WASHINGTON, Oct. 15 (UPI) -- The Russian Defense Ministry is accelerating its plans to reduce its armed service personnel by about 17 percent, or 200,000, in the next few years.
The original goal set by Prime Minister and former President Vladimir Putin was to reach that goal by 2016. But hard-charging Defense Minister Anatoly Serdyukov said earlier this month that the goal could now be met in half the time -- within four years and by 2012.
"It was planned that the Russian military would number 1 million by 2016," Serdyukov said in a Moscow press conference Oct. 8, as reported by the RIA Novosti news agency. "Our new task is to achieve this target by 2012."
Serdyukov also announced that in the same four-year time period he would push through draconian cuts in the number of commissioned officers serving in the Russian armed forces, reducing them from their current level of 450,000 to only 150,000 -- one third the current number -- by 2012.
In the nearly 17 years since the disintegration of the Soviet Union at the end of 1991, the Russian armed forces have shrunk by almost three-quarters in terms of their manpower numbers, from 4.5 million to the current 1.2 million. But Putin and current President Dmitry Medvedev have been frustrated in their efforts to dramatically restructure the armed forces and make them far more professional, better trained, better equipped and far more high-tech.
Serdyukov, who has no military background, was appointed to push through the necessary reforms over the opposition of the Army Old Guard.
Trying to sweeten the bitter pill of his latest cutbacks, Serdyukov was reported by RIA Novosti as saying he was not seeking to fire many commissioned officers, but rather hoped his target could be met largely through implementing the "gradual retirement of officers whose service terms have expired."
"The scale and the context of military reforms is believed to be the major source of a long-running conflict between the General Staff and the Ministry of Defense, which intensified after the appointment of Serdyukov as defense minister," RIA Novosti said.
In June, as previously reported in these columns, Serdyukov fast-tracked four-star Army Gen. Nikolai Makarov, former head of Armed Forces Arms Procurement, to succeed tough old four-star Army Gen. Yury Baluyevsky as the new chief of General Staff, as his key ally in implementing the reforms.
UAC chief thinks MiG can win Indian Force Fighter deal
Russian aircraft manufacturers remain confident they can keep the United States frozen out of the lucrative Indian air combat aircraft market
RIA Novosti reported Oct. 3 that the United Aircraft Corp. remains confident it can beat out U.S. aircraft manufacturers in the competition to sell 126 multi-role fighter aircraft to the Indian air force.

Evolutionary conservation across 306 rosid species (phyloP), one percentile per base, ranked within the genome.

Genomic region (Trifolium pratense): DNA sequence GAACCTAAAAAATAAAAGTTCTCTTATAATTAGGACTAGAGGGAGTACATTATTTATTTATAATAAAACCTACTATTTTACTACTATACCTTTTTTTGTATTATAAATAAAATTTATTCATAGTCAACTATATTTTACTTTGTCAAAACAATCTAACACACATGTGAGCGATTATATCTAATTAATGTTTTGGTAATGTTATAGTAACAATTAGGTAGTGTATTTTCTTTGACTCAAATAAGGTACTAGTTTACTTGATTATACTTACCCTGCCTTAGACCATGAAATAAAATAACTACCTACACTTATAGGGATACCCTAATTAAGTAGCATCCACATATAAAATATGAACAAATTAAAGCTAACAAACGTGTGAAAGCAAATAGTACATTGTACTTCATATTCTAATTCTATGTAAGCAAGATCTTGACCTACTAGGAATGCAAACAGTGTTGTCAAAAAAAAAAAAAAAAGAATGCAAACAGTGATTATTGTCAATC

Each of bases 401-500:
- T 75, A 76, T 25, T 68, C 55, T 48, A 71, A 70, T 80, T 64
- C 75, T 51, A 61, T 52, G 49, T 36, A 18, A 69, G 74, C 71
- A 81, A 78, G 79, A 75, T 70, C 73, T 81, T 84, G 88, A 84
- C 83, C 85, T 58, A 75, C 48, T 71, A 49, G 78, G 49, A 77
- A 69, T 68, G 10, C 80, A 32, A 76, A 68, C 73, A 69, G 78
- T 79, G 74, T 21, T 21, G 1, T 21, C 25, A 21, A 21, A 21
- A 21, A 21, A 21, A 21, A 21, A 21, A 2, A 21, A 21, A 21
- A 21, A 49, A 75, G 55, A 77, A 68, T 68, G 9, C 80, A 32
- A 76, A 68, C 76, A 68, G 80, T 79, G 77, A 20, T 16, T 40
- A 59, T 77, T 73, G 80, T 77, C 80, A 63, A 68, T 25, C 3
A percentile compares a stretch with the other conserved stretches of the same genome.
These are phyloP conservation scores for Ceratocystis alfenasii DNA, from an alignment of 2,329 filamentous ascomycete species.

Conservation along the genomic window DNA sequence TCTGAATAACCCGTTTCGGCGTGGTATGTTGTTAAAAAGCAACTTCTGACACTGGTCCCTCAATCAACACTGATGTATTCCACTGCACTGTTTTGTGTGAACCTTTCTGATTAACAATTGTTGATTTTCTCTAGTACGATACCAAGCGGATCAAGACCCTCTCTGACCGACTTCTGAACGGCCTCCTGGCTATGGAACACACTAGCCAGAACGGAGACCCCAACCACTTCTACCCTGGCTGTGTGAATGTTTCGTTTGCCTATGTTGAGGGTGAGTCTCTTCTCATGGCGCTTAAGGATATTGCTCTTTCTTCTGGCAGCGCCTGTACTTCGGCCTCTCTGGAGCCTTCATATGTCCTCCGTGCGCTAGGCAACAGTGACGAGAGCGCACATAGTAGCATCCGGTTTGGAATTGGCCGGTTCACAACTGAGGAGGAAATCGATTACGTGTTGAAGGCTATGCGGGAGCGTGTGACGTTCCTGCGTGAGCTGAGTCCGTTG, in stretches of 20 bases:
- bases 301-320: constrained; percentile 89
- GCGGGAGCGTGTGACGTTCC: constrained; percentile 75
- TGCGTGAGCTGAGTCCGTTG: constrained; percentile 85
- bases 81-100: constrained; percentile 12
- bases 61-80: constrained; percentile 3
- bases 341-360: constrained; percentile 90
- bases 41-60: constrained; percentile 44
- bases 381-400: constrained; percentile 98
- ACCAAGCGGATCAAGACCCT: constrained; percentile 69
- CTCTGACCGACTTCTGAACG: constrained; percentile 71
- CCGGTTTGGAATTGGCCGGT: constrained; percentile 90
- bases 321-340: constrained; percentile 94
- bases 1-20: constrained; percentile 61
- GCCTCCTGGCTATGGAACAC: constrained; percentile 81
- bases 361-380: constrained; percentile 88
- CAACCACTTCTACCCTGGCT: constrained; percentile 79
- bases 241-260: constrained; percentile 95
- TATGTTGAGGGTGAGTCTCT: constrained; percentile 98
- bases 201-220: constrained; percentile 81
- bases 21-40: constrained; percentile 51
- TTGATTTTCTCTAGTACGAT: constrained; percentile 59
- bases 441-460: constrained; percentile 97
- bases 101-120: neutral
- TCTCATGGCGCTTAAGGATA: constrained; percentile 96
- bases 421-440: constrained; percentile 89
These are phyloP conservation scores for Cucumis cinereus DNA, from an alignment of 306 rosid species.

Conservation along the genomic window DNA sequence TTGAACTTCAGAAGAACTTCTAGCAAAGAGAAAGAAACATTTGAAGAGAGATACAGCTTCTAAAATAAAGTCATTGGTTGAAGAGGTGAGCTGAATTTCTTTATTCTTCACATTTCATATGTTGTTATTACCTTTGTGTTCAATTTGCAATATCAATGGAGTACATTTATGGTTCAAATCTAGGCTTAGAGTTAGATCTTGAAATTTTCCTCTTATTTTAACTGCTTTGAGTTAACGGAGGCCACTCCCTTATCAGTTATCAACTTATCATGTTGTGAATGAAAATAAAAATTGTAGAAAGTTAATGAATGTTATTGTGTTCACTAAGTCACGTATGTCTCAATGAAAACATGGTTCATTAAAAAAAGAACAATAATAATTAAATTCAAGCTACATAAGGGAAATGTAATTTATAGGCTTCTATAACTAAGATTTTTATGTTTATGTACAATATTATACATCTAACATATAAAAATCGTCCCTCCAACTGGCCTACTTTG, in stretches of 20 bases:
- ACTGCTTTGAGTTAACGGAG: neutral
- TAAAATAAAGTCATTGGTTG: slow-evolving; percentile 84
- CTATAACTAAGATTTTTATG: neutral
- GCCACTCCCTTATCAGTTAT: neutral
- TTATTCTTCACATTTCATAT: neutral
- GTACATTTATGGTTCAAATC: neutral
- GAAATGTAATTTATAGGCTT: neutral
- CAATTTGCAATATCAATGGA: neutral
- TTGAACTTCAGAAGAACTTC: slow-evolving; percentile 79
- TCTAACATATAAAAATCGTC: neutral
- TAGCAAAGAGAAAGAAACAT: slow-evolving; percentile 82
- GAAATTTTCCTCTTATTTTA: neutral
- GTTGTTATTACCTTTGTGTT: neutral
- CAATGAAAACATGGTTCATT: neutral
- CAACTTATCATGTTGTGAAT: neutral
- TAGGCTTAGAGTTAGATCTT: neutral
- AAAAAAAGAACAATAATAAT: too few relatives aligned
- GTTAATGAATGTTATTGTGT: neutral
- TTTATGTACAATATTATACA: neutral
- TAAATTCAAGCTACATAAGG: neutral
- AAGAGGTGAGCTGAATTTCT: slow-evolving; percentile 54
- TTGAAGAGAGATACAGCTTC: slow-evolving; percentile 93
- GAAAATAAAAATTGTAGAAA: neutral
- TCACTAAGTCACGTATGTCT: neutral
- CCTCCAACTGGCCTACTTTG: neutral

UAC is marketing the Mikoyan-Gurevich MiG-35 in contention against rival bids from Lockheed Martin and Boeing in the United States, Dassault in France, Saab in Sweden and the Eurofighter Typhoon of the European Aeronautic Defense and Space Co. consortium of British, German, Spanish and Italian companies. The contract is estimated to be worth $10 billion, RIA Novosti said.
Whoever wins the contract will supply 18 combat aircraft and will manufacture another 118 of them in India under license.
"The competition is very tough, but we have several trump cards -- the MiG-35's superb performance characteristics and the fact that Russia and India share a long-standing partnership in strategic and political cooperation," UAC chief Alexey Fyodorov said, according to the report.
Momentum appears to favor the Kremlin: Despite its heavily publicized strategic dialogue with the United States over the past year, India has embarked on a new spending spree to purchase major Russian conventional weapons systems.
Russia has also renegotiated its contract to get the old Russian vertical takeoff and landing aircraft carrier Admiral Gorshkov transformed by Russia's Sevmash shipyard into a regular aircraft carrier to carry a minimum of 16 MiG-29K Fulcrum-D carrier fighters, the Smerch multiple rocket launch system and an agreement to manufacture Russia's T-90S Main Battle Tanks in India under license.
The Indian Defense Ministry in March also approved a deal to modernize 70 MiG-29 fighters, for co-production with Russia of an ambitious fifth-generation air superiority combat aircraft.
Russia is so eager to win the contract, it has promised to give India's Hindustan Aeronautics Ltd. all the key technologies of the aircraft and to help the Indians manufacture it themselves.
RIA Novosti described the MiG-35 as "an export version of the MiG-29M OVT-Fulcrum F," which is a highly maneuverable air superiority fighter. The plane has RD-33 OVT thrust vectoring engines to boost its maneuverability, the news agency said.
"So far, none of the participants has met the demands of the tender put forward by the Indian air force," RIA Novosti cited Fyodorov as saying.
A decision on the contract cannot be long delayed. RIA Novosti noted that India's current, Soviet-supplied air superiority fighter force is now woefully out of date, still flying such antiquated aircraft as the MiG-21 Fishbed and the MiG-23 Flogger.
The offer to turn over MiG-35 technology will also be highly tempting to New Delhi. India's own defense industry sector and government research apparatus have had a woeful record in developing their own indigenous modern combat aircraft. The Tejas, which was to have been the home-produced air superiority fighter, will not enter operational duty for at least another four years, RIA Novosti said.